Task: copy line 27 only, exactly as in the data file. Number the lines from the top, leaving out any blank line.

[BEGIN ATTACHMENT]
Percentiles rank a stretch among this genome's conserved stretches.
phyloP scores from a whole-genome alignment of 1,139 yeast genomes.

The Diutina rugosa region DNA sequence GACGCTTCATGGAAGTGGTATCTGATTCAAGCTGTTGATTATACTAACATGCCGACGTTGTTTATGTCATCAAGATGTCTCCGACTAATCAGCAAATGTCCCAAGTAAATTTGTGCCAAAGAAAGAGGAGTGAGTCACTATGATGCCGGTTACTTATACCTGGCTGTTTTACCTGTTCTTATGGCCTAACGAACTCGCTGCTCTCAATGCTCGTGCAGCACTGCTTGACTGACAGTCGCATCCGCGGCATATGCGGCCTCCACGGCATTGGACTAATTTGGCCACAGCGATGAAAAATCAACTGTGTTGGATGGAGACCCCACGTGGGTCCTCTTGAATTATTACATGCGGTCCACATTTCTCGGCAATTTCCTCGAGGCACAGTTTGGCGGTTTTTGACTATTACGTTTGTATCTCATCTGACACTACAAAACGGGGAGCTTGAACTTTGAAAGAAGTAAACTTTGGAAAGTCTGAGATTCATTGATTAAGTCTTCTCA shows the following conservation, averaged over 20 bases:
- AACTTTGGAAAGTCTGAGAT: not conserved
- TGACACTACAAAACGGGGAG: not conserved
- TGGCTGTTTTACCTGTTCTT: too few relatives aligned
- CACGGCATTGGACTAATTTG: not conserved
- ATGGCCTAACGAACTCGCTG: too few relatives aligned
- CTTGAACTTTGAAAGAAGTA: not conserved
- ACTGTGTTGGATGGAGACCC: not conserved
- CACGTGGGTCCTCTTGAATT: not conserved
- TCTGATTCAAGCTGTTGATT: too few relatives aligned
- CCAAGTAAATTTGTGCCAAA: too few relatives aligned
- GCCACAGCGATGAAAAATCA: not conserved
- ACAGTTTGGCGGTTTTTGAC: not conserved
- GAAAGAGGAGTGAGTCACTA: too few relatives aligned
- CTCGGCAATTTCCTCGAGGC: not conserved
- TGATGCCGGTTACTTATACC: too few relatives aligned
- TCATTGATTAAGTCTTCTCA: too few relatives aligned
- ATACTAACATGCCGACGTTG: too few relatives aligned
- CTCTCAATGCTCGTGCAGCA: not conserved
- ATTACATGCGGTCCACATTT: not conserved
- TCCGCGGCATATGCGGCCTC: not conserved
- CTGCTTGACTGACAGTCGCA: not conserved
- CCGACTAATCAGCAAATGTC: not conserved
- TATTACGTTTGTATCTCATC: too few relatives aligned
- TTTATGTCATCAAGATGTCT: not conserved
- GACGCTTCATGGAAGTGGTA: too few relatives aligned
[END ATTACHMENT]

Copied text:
- TTTATGTCATCAAGATGTCT: not conserved